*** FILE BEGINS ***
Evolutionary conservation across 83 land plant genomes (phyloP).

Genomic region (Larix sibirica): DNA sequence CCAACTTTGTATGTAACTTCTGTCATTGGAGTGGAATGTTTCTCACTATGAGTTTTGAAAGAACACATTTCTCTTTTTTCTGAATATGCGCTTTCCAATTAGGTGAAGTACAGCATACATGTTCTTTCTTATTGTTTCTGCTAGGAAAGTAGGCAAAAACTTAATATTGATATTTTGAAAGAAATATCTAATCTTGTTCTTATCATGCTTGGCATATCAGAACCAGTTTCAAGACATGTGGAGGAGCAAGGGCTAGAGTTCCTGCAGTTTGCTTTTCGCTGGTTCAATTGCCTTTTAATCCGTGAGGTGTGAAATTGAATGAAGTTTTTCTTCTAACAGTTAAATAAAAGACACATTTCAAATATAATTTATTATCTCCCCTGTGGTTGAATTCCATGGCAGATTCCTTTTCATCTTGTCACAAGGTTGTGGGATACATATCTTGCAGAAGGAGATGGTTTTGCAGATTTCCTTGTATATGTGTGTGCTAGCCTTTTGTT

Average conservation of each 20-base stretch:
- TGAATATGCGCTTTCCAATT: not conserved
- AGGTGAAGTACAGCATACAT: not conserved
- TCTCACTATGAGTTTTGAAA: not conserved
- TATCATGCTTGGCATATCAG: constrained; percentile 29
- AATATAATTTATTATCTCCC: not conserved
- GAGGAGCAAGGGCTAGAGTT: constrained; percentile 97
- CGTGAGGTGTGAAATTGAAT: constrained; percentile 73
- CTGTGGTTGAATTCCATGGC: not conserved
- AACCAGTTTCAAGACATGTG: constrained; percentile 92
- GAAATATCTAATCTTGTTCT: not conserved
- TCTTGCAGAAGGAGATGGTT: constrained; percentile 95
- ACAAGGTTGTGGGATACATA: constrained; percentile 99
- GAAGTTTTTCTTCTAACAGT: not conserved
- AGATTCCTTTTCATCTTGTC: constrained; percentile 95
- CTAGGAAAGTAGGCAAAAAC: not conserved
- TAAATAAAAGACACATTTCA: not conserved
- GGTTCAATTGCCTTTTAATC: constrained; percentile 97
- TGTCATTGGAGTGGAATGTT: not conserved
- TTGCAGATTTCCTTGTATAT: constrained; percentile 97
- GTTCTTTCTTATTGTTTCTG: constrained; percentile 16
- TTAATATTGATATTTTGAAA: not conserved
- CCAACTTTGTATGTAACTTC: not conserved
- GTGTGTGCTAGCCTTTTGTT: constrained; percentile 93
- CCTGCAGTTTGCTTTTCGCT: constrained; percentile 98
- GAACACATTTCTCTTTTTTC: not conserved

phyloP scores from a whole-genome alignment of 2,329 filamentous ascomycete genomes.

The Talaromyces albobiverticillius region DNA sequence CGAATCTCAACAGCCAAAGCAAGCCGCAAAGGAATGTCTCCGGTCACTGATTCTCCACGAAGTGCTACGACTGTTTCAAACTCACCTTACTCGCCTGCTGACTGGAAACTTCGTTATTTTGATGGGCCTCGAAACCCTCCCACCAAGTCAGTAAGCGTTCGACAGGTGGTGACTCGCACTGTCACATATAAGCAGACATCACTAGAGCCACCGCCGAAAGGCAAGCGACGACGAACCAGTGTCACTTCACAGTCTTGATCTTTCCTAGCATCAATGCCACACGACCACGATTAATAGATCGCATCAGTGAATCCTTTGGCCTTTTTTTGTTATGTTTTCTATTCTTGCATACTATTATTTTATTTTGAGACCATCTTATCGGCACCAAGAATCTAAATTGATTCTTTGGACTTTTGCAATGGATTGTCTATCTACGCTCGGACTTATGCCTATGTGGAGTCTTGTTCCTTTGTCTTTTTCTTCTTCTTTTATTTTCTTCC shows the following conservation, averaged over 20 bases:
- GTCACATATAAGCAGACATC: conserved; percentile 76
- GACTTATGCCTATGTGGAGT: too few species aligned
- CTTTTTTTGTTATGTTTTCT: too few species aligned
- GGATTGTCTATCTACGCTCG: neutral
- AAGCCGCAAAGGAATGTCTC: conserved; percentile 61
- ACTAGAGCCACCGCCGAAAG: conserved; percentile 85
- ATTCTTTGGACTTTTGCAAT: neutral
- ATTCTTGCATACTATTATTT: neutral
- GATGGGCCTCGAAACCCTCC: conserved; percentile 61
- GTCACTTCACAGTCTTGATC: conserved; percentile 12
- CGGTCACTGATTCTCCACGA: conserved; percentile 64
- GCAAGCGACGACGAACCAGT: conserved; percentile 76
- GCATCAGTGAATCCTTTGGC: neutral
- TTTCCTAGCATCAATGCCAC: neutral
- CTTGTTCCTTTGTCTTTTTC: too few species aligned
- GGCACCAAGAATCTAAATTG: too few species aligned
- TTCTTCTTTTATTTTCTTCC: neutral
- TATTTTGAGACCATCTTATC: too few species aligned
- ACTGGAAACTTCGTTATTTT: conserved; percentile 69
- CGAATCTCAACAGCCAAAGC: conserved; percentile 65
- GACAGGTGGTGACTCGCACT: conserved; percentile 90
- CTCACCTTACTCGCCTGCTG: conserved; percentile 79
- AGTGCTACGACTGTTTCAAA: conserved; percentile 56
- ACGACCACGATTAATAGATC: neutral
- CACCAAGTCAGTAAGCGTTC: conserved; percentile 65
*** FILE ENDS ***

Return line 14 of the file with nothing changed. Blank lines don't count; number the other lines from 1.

- TCTTGCAGAAGGAGATGGTT: constrained; percentile 95